Hudson Resources (CVE:HUD)(OTCQX:HUDRF) said Tuesday that it has begun its 2011 drill program at its Sarfartoq rare earth element project in Greenland, which will be designed to upgrade the resource at the site.
"We expect that this drill program will allow us to upgrade and expand our flagship ST1 Zone from inferred to indicated resources which is a prerequisite to initiating a pre-feasibility study later this year," said president James Tuer.
The 10,000 metre 2011 program has already started with one drill rig operating, and another expected to come online in two weeks. At least 5,000 metres will be completed on the ST1 Zone, with the remainder to focus on testing additional targets at the property.
Results are expected throughout the summer, the company said.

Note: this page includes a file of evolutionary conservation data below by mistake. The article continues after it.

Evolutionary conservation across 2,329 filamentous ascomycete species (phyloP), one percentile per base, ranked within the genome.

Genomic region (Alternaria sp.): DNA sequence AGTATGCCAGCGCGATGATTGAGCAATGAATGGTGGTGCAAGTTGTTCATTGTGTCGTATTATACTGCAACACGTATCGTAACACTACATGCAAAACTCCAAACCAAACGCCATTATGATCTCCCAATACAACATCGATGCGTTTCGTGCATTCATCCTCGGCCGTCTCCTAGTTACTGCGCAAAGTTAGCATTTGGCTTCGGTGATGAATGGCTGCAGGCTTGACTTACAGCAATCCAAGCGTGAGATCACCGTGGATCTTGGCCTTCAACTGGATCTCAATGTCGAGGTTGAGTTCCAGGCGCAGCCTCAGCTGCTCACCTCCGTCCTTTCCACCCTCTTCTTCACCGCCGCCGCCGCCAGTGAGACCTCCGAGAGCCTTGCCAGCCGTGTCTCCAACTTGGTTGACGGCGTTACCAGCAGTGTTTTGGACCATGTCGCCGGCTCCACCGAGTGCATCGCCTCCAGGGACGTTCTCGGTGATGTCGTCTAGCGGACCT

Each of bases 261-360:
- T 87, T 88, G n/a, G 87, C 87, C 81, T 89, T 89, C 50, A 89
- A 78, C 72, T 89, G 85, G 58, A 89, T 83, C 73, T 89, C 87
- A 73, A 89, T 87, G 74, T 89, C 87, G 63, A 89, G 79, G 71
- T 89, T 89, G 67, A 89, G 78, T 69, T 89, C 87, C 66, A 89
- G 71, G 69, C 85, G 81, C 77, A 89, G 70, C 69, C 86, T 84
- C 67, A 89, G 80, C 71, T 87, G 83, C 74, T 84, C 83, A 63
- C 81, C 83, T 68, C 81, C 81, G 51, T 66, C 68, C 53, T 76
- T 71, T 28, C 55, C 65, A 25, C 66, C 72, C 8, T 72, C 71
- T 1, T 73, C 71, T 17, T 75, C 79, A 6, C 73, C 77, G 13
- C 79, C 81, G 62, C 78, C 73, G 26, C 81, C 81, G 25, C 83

Rare earths refer to a group of 15 specific elements, known as lanthanides, used for everything from smartphones to guided missiles.
While some rare earths are relatively common, they are dispersed in a way that makes it difficult to find deposits with high enough ore grades to economically exploit, placing them in high demand, especially as China, the largest supplier of the metals, cuts export quotas.
Currently, Hudson has defined an initial NI 43-101 resource estimate for the ST1 Zone, which stands at 14.1 million inferred tonnes, averaging 1.51% total rare earth oxides (TREO). The resource contains over 40 million kilograms of neodymium oxide, which is the key component in permanent magnets and said to be the fastest growth sector of the rare earths industry.
Prior to beginning a feasibility study at the Sarfartoq project, the company is expected to complete a preliminary economic assessment by the third quarter.
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